By Yvonne Condes
Arizona Daily Wildcat
College and high school students from around the state gathered in the Student Union Building last weekend to learn from professors and faculty the importance of maintaining their culture and breaking stereotypes.
UA President Manuel T. Pacheco, introduced as the highest ranking Chicano at a major university, addressed about 90 students in the Senior Ballroom Saturday morning, telling them they need to be aware of affirmative action procedures regardless of whether they are continued.
He said those attending the university right now should "know you are not here because of affirmative action. You are here because you qualified for admissions," Pacheco said.
Pacheco also urged students to maintain the Spanish language. "Language is the carrier of culture. It's a beautiful thing to have," he said.
M.E.Ch.A (Movimiento Estudiantil Chicano de Aztlİn) organized the conference with the theme "Mano A Mano: Forming a Conscious Movement." Speakers included Pacheco; Jesse Hargrove, assistant dean of African American Studies; Armando Valenzuela, UA director of the Adalberto H. Guerrero Chicano/Hispano Student Resource Center; and Richard R. Obreg¢n, coordinator of Mexican Studies in Music.
Obreg¢n agreed to participate in the AACHE (Arizona Association of Chicanos for Higher Education) Chicano Student Leadership Conference because it is important for Hispanic youth to know the history of the music of their culture, he said.
"It's our culture's music that our people listen to every day," Obreg¢n said.
Obreg¢n held a workshop called Nuestra M£sica, which gave a brief history of Mariachi, Tex-Mex and Tejano music.
Hargrove, Valenzuela, Eula Liane Hernandez, master of arts graduate student, and Val Hill, a University of California-San Diego graduate student, held a panel discussion called "Racism Today."
Students need to speak out about racism in language and in attitude to stop stereotypes, Hargrove said to about 30 students.
"We must check the madness and end this cycle of discrimination," he said.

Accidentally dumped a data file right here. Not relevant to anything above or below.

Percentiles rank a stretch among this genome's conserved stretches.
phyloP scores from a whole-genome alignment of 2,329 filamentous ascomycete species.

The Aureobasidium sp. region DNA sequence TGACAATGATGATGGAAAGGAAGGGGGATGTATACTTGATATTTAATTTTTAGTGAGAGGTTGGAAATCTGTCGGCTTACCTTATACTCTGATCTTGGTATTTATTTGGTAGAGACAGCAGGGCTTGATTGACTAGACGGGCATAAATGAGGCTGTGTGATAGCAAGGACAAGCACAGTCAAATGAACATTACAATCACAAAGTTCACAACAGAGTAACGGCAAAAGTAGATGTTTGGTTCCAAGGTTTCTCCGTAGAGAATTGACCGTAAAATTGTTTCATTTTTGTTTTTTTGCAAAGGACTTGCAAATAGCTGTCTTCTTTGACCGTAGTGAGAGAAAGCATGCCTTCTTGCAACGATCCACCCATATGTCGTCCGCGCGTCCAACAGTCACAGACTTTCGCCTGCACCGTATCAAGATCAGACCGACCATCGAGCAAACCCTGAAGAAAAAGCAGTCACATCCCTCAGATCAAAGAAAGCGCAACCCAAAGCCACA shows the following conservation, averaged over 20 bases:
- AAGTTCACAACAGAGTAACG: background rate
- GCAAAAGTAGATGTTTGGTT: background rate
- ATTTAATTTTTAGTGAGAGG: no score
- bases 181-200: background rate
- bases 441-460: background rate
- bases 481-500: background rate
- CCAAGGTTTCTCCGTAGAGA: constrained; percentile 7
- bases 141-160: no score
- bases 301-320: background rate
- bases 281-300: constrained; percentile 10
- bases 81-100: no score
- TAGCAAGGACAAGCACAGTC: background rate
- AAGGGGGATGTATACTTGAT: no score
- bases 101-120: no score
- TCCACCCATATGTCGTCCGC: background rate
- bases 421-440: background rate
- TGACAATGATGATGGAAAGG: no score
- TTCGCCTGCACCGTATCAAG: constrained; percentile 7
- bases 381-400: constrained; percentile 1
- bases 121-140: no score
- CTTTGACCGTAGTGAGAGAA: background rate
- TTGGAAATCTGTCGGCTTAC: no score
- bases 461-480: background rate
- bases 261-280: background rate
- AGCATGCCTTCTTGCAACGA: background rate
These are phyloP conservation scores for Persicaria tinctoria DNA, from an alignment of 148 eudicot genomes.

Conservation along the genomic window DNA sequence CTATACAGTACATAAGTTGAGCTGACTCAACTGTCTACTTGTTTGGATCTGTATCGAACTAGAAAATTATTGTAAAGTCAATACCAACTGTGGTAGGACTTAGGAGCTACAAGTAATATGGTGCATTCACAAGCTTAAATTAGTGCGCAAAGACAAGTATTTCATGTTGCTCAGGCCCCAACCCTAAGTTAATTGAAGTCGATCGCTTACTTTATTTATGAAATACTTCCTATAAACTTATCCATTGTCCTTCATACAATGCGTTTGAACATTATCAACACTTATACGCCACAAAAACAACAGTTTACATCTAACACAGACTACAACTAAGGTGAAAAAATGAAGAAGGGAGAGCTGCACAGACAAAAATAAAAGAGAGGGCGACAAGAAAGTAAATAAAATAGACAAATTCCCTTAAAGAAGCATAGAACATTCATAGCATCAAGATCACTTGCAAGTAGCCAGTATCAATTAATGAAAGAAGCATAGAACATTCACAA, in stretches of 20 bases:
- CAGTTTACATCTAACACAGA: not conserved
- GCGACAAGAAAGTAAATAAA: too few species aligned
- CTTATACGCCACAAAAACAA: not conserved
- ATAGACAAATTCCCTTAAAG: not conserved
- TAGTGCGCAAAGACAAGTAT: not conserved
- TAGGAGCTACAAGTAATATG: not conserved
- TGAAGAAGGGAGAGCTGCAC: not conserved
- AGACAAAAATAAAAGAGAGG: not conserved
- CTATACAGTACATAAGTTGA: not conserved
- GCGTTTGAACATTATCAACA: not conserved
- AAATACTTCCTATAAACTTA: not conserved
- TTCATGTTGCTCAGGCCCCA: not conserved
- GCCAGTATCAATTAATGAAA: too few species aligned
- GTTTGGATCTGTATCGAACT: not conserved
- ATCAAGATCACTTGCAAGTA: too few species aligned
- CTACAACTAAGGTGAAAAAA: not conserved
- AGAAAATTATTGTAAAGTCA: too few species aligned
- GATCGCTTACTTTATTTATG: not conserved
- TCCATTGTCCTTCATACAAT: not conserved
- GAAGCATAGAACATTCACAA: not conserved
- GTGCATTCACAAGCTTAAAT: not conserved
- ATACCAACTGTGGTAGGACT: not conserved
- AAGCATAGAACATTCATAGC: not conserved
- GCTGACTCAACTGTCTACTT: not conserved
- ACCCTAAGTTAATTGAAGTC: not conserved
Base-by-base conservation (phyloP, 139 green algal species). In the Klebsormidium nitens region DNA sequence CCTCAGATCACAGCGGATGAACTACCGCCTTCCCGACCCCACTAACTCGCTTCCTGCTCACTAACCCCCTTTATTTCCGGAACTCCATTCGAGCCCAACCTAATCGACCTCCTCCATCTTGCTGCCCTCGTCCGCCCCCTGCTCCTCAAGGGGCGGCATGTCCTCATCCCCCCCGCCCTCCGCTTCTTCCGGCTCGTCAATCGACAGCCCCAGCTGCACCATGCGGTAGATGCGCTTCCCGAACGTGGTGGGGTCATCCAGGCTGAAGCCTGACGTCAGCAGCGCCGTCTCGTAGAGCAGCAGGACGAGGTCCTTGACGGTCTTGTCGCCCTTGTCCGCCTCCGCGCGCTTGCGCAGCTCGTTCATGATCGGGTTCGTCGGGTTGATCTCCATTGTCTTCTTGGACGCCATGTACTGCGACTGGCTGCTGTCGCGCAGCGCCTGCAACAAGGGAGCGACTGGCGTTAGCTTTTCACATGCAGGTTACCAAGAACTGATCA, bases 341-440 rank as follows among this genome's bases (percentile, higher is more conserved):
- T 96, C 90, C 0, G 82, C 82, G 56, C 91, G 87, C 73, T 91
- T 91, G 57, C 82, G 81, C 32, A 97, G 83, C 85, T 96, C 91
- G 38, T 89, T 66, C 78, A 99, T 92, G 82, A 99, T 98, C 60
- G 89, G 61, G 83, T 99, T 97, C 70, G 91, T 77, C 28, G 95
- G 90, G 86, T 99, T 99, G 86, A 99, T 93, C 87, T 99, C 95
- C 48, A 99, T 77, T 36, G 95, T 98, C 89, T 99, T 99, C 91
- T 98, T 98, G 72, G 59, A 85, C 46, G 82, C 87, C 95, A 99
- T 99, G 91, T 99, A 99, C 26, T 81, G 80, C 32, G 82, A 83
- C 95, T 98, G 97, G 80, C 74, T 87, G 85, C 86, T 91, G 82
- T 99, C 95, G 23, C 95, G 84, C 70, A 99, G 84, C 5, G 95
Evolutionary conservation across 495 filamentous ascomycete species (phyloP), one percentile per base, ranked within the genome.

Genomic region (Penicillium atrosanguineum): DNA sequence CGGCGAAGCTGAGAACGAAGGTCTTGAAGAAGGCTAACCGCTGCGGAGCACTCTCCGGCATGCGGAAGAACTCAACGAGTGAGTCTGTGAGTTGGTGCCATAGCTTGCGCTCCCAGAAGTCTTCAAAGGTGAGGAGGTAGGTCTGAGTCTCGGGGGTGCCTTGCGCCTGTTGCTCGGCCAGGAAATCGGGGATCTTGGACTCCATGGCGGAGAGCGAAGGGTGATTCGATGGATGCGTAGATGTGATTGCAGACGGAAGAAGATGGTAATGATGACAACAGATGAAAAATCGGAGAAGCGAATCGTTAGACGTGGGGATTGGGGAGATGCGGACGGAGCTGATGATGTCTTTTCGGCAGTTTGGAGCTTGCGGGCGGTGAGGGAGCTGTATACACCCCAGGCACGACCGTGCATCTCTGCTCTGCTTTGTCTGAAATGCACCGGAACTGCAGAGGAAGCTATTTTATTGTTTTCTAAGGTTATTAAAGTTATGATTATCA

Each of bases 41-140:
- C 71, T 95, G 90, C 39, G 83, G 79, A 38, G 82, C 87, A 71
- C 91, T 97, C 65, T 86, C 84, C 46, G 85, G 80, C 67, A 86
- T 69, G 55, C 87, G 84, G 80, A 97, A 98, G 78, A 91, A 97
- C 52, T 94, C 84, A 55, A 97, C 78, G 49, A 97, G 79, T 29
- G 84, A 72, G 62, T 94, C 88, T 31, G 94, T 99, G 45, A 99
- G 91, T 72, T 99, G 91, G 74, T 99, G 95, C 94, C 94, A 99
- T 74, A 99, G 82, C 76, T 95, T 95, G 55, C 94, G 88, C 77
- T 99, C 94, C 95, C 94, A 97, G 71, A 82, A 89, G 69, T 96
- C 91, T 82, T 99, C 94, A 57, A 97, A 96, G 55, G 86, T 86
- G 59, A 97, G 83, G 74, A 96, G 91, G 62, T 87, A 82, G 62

Valenzuela said that one way discrimination is perpetuated is by the media's stereotyping of minorities. The way to stop this is with education about issues that pertain to Hispanics and by taking action, he said.
"No way can we sit preaching to the choir and expect something to be done," Valenzuela said.
Voting is a way to have the voices of Hispanics heard, but "traditionally, voter turnout is low with Hispanics," said Tomİs Martinez, M.E.Ch.A president, in a private interview.
There was a voter registration drive for participants throughout the three-day-long conference.
Nilsa Gallegos, Phoenix College M.E.Ch.A member, attended the conference to learn more about the history of Hispanic culture.
"We each need to learn about culture to learn about who we are," she said.
Mike Valdez, M.E.Ch.A member from Phoenix College, said he is a Chicano, not a Hispanic.
"Hispanic is a European word that denies our indigenous roots. It takes one part of history away from us," Valdez said.
Gender issues for Chicanas are not just women's issues, said Andrea Quijada, UA graduate and former M.E.Ch.A. president in a panel attended by about 35 people.
The way that Chicano history is approached is a problem, said Guadalupe Castillo, Pima Community College history instructor. Women in Chicano history are in the background, she said.
"Models for Chicana women is long and expansive," Castillo said.
Layla Turner, Casa Grande Union High School sophomore, said that she "learned a lot about our culture, our Indian ancestors and more about women, Chicana heroes."
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